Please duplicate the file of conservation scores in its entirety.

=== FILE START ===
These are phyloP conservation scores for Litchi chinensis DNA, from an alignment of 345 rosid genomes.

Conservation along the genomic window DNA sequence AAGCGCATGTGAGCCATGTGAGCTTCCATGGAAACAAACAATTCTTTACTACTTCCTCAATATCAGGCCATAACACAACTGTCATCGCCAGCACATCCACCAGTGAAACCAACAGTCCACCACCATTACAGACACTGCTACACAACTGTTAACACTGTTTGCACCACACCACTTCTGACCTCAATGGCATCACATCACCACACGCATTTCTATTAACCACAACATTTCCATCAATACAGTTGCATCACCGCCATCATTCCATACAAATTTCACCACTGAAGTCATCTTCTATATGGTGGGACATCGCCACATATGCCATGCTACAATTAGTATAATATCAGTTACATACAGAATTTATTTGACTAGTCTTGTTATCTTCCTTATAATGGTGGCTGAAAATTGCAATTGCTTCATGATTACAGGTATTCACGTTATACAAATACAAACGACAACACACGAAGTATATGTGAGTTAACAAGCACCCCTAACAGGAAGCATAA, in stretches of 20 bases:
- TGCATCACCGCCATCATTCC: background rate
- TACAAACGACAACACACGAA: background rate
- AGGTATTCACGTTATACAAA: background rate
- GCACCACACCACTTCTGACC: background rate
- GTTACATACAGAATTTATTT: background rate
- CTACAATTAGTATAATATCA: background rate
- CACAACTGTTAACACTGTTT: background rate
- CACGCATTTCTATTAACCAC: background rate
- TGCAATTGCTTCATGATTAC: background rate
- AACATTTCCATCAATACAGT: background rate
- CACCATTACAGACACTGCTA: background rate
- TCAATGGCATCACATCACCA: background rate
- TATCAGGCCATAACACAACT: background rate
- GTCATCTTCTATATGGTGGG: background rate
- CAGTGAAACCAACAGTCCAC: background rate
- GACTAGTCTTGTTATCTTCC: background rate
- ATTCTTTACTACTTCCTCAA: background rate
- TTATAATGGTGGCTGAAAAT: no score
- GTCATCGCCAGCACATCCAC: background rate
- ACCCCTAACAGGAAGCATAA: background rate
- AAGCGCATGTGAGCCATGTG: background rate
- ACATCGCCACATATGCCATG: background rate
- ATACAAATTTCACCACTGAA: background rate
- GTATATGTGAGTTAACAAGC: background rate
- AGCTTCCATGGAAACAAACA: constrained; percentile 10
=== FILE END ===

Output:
These are phyloP conservation scores for Litchi chinensis DNA, from an alignment of 345 rosid genomes.

Conservation along the genomic window DNA sequence AAGCGCATGTGAGCCATGTGAGCTTCCATGGAAACAAACAATTCTTTACTACTTCCTCAATATCAGGCCATAACACAACTGTCATCGCCAGCACATCCACCAGTGAAACCAACAGTCCACCACCATTACAGACACTGCTACACAACTGTTAACACTGTTTGCACCACACCACTTCTGACCTCAATGGCATCACATCACCACACGCATTTCTATTAACCACAACATTTCCATCAATACAGTTGCATCACCGCCATCATTCCATACAAATTTCACCACTGAAGTCATCTTCTATATGGTGGGACATCGCCACATATGCCATGCTACAATTAGTATAATATCAGTTACATACAGAATTTATTTGACTAGTCTTGTTATCTTCCTTATAATGGTGGCTGAAAATTGCAATTGCTTCATGATTACAGGTATTCACGTTATACAAATACAAACGACAACACACGAAGTATATGTGAGTTAACAAGCACCCCTAACAGGAAGCATAA, in stretches of 20 bases:
- TGCATCACCGCCATCATTCC: background rate
- TACAAACGACAACACACGAA: background rate
- AGGTATTCACGTTATACAAA: background rate
- GCACCACACCACTTCTGACC: background rate
- GTTACATACAGAATTTATTT: background rate
- CTACAATTAGTATAATATCA: background rate
- CACAACTGTTAACACTGTTT: background rate
- CACGCATTTCTATTAACCAC: background rate
- TGCAATTGCTTCATGATTAC: background rate
- AACATTTCCATCAATACAGT: background rate
- CACCATTACAGACACTGCTA: background rate
- TCAATGGCATCACATCACCA: background rate
- TATCAGGCCATAACACAACT: background rate
- GTCATCTTCTATATGGTGGG: background rate
- CAGTGAAACCAACAGTCCAC: background rate
- GACTAGTCTTGTTATCTTCC: background rate
- ATTCTTTACTACTTCCTCAA: background rate
- TTATAATGGTGGCTGAAAAT: no score
- GTCATCGCCAGCACATCCAC: background rate
- ACCCCTAACAGGAAGCATAA: background rate
- AAGCGCATGTGAGCCATGTG: background rate
- ACATCGCCACATATGCCATG: background rate
- ATACAAATTTCACCACTGAA: background rate
- GTATATGTGAGTTAACAAGC: background rate
- AGCTTCCATGGAAACAAACA: constrained; percentile 10